How to write testimonials
Testimonials! Yes there are several ways of how we can build trust with our customers, which I will be writing about soon in another blog post, but for now of the best ways to build trust is through using well crafted testimonials.
Humans are social creatures, we trust what others say, and someone's recommendation or warning will very heavily weigh on what their opinion is of the subject. We want a tried and tested solution to the problem that we are having.
Testimonials can provide this recommendation, but there is an art to craft a testimonial that actually works.
Our first instinct when choosing a testimonial normally would be to find the person who sings your praises the most about how wonderful you are and your product is, but what is this actually telling those who are visiting your website?
Your goal from a testimonial is to alleviate your customers concerns and questions that they may be having about your product or service.
So how do we do that?
Address their concern!
Consider these two, totally made up, testimonials:
“Alex and Jess are so wonderful, they designed me a beautiful website and they are so nice to work with”
“I had a few concerns about whether spending money on a website redesign would be just a waste of time and money, and I wouldn’t see a noticeable change in my sales, but Jess and Alex were able to craft a website that has seen a considerable increase in the amount of sales I have received.”
While the first testimonial makes me feel good and it shows how nice we are to work with, it doesn’t alleviate any concerns that my customers may have.
But, my customers are likely concerned about the ROI if having a website built, so having a testimonial that specifically addresses that concern will make it feel like we are speaking to them directly, and we are validating their concerns.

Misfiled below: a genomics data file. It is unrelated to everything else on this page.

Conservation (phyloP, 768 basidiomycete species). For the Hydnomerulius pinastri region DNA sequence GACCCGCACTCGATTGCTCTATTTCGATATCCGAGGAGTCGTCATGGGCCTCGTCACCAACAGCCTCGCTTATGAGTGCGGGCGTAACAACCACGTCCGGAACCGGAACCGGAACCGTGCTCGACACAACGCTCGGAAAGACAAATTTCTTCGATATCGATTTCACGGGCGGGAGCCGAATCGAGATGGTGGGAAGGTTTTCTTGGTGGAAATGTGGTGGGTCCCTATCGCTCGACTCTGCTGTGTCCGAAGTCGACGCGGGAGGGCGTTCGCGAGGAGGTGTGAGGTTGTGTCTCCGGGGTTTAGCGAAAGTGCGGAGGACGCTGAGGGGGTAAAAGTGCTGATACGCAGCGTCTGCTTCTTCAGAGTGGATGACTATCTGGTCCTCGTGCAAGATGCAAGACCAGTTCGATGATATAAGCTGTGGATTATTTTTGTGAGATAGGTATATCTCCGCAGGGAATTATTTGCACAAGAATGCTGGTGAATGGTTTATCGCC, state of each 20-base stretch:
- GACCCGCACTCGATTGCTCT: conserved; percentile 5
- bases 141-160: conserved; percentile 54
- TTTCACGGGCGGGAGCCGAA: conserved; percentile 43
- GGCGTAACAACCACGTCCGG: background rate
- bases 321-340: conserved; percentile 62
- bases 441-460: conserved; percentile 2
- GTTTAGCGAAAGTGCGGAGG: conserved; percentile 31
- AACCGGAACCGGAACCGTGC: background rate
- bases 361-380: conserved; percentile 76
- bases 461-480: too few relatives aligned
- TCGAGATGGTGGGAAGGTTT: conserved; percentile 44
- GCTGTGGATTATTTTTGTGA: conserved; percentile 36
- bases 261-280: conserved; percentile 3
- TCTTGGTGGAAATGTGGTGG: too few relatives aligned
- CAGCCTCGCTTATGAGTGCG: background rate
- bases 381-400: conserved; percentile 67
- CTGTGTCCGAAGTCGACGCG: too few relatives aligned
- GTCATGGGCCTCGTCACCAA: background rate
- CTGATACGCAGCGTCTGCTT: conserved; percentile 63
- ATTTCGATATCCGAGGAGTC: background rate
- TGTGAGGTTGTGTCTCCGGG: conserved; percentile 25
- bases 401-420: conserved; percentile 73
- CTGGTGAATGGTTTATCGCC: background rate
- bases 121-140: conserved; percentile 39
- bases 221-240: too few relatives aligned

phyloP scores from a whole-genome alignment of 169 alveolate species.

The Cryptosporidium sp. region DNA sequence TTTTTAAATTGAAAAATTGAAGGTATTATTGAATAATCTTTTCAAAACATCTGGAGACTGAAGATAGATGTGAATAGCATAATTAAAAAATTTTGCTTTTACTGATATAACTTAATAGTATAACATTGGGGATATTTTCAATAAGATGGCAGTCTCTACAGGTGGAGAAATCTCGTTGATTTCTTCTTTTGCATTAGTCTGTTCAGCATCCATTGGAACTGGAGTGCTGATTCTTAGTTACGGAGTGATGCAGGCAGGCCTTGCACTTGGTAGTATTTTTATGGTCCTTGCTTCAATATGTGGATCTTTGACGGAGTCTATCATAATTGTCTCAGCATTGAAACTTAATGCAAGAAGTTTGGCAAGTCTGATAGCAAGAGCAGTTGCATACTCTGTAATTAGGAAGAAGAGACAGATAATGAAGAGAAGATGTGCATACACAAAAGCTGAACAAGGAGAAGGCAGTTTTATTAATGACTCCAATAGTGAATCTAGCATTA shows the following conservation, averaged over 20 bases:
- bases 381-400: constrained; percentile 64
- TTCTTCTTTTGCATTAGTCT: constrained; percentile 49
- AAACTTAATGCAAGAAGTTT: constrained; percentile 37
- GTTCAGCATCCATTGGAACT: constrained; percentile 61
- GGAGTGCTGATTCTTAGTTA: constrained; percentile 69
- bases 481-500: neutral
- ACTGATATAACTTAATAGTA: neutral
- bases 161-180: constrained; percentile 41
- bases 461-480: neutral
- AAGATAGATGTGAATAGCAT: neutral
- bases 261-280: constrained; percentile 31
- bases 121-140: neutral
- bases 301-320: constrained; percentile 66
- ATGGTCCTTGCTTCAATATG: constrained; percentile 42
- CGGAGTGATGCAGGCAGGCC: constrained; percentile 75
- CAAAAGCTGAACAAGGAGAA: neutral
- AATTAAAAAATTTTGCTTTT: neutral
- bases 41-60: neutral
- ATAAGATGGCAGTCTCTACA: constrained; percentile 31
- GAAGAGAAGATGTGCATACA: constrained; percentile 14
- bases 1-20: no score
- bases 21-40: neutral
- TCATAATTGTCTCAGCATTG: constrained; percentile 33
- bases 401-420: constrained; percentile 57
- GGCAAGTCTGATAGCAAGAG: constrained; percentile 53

But how do I get testimonials like that?
We get it, more often than not the times that we ask for a testimonial will receive one like the first example written above.
Here’s a little trick, when asking for a testimonial, give them a few questions to answer, such as:
What concern did you have before purchasing?
Did our product overcome this concern? If so, how? If not what could we do to improve?
What problem did purchasing this product overcome?
What were the results?
The beauty of this is you are both getting feedback on how you can improve your product, as well as getting a testimonial that you can use. What we like to do next is ask our client/customer if we can put the responses together to place on our website, and then give it to them for approval. By doing this, we are curating their answers into a testimonial that appeals to our customers, while not making something up.
Listen for testimonials
No doubt, if you are in communication with your customers then the seeds of a testimonial happen every single day, whether that will be a small DM on social media, a grateful email message, or even in person!
The tip here is to be aware of these moments and save them, whether that will be a screenshot of the email or message saved in a folder on your computer, or physically written down if they have said this to you in person.
Make sure you immediately follow up with the person giving you this positive feedback, ask them some questions like the ones mentioned above, and then ask if you can use a few of their words as a testimonial.
By making a practice of being aware and following up on positive feedback, you will soon have a large bank of high-quality testimonials for you to use when and where it is appropriate.
Keep it short!
Peoples attention spans are generally quite short, so using long rambling testimonials are unlikely to be read by visitors on your site. So keep it short, all you need is a few sentences that are straight to the point and provide value.
The first few words of the testimonial are the ones that will get read the most, so make sure the first words drive the value of the testimonial.
Keep it authentic!
Customers speak in a way that you never will when talking about your own product or business. And when others read it, it is obvious to see what is ‘marketing speak’ and what is a genuine authentic testimonial.
Customers can be candid, and sometimes even blunt, using phrases that you would never say. So when a customer gives you a testimonial, use their words, don’t try to re-write it completely, just edit the length!
If you can, and are feeling brave enough, ask your client if they are happy to provide you with a video for your testimonial. Why?
Remember earlier when I said that we humans are social creatures? Well by having a video we get to see that person physically say the words, this then increases the trust in how genuine your customers testimonial is.
If you are not ready to ask for a video, then ask for a headshot, as by putting a photo of the individual next to their testimonial can have a similar effect. If we put a face to the words written then we are less likely to feel as if you have just made up these testimonials to coerce your customers into making a purchase!